Learning disorders — Learning disorders occur in 20 to 50 percent of children with ADHD and may cause difficulty with performance in school. Parents should consult with the child's teacher and/or school counselor if they child is demonstrating difficulty with reading, spelling, or arithmetic.

Disruptive behavior disorders — Disruptive behavior disorders include ODD and CD, and affect up to 40 percent of people with ADHD. While all children and adolescents can exhibit disruptive behaviors at some point, those with ODD or CD behave in this way frequently and over a longer period of time than would normally be expected.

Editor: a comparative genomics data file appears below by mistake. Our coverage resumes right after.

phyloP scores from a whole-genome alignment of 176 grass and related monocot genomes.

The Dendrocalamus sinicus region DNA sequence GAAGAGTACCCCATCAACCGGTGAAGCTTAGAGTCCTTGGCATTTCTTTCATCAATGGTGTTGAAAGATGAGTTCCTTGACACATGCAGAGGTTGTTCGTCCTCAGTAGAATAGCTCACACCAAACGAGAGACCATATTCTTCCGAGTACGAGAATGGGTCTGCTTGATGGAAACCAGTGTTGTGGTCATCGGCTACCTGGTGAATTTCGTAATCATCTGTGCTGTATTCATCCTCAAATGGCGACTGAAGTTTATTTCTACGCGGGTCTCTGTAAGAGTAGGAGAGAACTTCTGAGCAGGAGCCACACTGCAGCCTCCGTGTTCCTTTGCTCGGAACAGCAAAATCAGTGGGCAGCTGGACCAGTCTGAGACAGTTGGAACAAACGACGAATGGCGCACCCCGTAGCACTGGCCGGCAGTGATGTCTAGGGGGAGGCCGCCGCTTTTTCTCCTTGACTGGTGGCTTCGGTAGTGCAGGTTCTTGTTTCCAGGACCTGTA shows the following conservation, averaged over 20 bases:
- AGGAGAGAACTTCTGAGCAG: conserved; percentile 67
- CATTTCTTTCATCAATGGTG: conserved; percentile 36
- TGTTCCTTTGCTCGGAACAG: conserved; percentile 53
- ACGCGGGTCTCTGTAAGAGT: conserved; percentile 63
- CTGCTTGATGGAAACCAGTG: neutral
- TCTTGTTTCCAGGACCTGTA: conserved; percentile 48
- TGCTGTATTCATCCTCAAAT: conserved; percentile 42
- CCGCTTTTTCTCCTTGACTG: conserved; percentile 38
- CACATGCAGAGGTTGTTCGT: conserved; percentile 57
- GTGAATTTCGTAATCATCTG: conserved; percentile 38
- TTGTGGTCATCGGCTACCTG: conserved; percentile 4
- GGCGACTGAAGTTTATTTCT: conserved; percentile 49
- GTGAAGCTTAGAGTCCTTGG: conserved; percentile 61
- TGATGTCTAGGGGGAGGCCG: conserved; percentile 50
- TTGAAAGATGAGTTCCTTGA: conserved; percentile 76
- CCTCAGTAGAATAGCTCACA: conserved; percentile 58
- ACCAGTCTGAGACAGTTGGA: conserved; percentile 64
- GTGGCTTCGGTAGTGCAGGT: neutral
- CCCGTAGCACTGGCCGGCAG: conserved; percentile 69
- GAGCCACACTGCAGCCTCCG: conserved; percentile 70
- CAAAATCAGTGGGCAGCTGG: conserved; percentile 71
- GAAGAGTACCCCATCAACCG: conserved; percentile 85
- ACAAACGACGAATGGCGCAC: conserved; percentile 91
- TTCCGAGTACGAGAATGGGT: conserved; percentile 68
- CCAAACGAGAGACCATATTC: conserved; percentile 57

ODD often causes a pattern of arguing with adults, frequent temper tantrums, and refusing to follow school or family rules. CD is a more severe form of ODD that includes a pattern of intentionally breaking the rules while trying to avoid being caught; lying or stealing; and aggressive behaviors that threaten or harm property, people, or animals.

Mood disorders — Mood disorders include depression, anxiety, and bipolar (manic depressive) disorder. (See "Patient education: Depression in children and adolescents (Beyond the Basics)" and "Patient education: Bipolar disorder (manic depression) (Beyond the Basics)".)


Parents who suspect that their child has ADHD should begin by talking to the child's teacher and/or school staff. This can help parents determine if the child has difficulties with behavior in more than one setting (eg, at home and at school).